On an occasion between August and October 2010, Plaintiff was not allowed to don Tefillin by the Aleph Institute because Chaplain Sharon indicated that he had not been allowed to convert. (Id.) Likewise, the Aleph Institute does not allow Plaintiff to purchase religious packages because he has not converted. (Id.)
In November 2010, Plaintiff was put in contact with a para-rabbi due to Chaplain Sharon partially granting Plaintiff's August 2010 IA. (Id.) After corresponding with Plaintiff, the para-rabbi indicated that she believed Plaintiff was prepared to make his conversion and she emailed Chaplain Sharon advising of this fac. (Id.) However, Chaplain Sharon made no attempt to present Plaintiff to a Beit Din for conversion, so Plaintiff filed a second IA which Chaplain Sharon partially granted on February 1, 2011. (Id.)
In the partial grant, Chaplain Sharon indicted that, as of that date, the Board of Rabbis had not officially approved the conversion of those serving life sentences to Judaism. Sharon noted that the Board may grant approval on a case-by-case basis and that he would maintain contact with the Board through Rabbi Moskowitz, and "would inform Plaintiff when and under what conditions conversion to Judaism for lifers is approved." (Id., at pp. 7-8.) Later that same month, Plaintiff learned that the loss of color and light in his vision was permanent. (Id., at p. 8.) Plaintiff also alleges he has suffered four "mini strokes" because of not being allowed to convert to Judaism. (Id., at pp. 8-9.)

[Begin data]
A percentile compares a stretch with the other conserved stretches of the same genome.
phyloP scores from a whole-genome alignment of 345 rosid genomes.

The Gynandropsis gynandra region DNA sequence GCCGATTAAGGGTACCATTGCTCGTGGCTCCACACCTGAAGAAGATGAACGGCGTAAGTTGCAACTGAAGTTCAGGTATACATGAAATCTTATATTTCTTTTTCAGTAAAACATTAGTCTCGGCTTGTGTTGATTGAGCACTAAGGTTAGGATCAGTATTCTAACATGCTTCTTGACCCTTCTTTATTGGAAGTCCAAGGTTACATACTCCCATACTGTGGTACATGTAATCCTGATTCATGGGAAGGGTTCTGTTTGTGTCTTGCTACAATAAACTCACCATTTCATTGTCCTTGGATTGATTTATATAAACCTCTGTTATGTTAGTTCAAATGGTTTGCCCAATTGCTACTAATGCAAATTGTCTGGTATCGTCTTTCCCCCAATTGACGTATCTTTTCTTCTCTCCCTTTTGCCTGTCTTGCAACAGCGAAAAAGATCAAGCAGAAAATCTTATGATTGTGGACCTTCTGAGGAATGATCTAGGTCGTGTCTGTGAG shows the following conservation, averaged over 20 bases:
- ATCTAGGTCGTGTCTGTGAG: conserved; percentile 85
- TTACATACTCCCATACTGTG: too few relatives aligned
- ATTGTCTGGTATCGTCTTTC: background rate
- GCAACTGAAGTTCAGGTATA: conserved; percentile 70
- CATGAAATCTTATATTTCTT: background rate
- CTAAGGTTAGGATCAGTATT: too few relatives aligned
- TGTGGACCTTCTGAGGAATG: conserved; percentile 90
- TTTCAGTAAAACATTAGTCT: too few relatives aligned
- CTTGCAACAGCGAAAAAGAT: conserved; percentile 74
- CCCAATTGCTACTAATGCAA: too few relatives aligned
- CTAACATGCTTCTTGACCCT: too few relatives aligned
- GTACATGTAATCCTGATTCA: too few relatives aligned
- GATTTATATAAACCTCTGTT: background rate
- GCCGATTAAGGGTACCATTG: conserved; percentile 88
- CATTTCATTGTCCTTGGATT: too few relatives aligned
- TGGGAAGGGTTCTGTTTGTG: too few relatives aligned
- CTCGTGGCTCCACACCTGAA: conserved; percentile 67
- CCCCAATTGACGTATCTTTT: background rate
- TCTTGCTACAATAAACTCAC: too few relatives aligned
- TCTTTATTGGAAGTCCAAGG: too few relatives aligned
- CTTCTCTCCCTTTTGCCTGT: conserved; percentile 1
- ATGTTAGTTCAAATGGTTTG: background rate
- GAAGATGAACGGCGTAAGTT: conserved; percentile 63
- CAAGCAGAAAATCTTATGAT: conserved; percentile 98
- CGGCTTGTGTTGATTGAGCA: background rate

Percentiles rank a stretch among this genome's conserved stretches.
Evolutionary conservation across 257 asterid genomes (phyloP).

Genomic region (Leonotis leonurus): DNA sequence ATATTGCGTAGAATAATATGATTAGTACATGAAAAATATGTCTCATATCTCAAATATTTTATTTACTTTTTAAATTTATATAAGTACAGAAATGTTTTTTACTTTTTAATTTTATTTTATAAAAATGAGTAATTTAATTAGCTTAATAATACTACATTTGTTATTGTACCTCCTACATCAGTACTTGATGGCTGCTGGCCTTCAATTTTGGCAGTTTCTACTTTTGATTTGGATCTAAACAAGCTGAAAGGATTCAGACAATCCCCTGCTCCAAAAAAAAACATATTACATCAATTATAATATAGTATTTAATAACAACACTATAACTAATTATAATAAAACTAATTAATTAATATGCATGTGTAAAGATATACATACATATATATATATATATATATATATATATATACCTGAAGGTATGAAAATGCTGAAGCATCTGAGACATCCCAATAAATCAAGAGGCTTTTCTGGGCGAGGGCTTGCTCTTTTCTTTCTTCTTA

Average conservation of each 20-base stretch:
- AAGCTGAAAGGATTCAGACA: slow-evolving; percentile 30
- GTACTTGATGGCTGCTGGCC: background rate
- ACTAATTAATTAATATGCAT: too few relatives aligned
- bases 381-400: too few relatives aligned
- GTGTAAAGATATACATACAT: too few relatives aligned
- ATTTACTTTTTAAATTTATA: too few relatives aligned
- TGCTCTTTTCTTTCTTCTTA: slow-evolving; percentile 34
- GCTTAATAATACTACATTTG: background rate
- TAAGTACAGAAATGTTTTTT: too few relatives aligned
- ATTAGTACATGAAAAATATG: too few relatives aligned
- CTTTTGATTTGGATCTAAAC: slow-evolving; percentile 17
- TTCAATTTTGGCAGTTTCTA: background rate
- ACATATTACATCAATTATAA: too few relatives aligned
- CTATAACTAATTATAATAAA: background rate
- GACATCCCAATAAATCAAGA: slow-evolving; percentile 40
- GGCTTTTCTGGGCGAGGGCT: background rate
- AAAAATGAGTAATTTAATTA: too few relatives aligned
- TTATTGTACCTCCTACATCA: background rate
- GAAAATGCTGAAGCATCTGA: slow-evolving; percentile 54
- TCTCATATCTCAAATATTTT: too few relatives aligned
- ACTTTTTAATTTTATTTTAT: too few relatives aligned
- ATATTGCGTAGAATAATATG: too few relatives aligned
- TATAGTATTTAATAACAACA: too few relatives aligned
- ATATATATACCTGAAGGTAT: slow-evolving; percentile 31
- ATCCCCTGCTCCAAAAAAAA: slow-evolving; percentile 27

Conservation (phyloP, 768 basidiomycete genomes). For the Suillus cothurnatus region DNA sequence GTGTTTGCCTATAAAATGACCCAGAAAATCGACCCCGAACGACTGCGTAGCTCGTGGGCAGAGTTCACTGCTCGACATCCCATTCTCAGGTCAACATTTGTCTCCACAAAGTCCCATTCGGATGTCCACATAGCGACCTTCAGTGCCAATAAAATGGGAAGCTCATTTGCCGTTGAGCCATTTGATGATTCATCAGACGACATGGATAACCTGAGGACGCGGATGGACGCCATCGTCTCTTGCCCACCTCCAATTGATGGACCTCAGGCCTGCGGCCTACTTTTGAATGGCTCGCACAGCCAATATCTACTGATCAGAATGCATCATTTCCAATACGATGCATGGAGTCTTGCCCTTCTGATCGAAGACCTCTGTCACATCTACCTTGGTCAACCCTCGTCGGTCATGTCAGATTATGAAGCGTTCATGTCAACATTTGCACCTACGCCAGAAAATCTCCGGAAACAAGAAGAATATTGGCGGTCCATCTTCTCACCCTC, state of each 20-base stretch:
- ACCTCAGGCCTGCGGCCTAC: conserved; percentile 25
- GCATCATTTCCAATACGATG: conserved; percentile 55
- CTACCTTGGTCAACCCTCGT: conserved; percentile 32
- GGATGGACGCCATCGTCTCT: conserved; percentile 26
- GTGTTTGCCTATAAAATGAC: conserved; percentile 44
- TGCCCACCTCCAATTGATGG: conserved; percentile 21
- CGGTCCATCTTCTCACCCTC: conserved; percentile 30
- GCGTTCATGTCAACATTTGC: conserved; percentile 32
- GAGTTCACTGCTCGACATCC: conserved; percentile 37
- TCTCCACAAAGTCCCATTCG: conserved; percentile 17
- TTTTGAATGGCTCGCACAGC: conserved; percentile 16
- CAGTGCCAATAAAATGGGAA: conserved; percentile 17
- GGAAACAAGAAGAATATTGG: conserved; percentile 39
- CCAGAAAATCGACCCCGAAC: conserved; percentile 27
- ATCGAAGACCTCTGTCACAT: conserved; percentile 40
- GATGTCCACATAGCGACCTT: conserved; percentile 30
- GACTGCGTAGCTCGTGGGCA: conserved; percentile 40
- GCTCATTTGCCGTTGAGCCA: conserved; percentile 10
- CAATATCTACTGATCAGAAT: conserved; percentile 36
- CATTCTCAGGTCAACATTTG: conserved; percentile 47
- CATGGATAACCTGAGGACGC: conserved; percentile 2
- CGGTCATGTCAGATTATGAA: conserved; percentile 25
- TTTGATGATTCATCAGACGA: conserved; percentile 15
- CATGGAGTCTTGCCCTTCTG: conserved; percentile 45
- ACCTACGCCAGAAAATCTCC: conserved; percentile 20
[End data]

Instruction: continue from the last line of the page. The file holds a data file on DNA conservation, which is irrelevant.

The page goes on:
On February 18, 2011, Plaintiff appealed his second IA to the Second Level, seeking presentation to the Beit Din for conversion examination. (Id., at p. 8.) Warden Allison denied Plaintiff's request stating that the Board of Rabbis had not officially approved conversion to Judaism for lifers and that Chaplain Sharon was mistaken to have partially granted Plaintiff's IA. (Id.) On April 12, 2011, Plaintiff appealed his second IA to the Third Level where Secretary Cate denied it stating penological reasons existed for the denial and that the decision not to present Plaintiff to the Beit Din for Judaism conversion was within the institution's scope of authority. (Id.)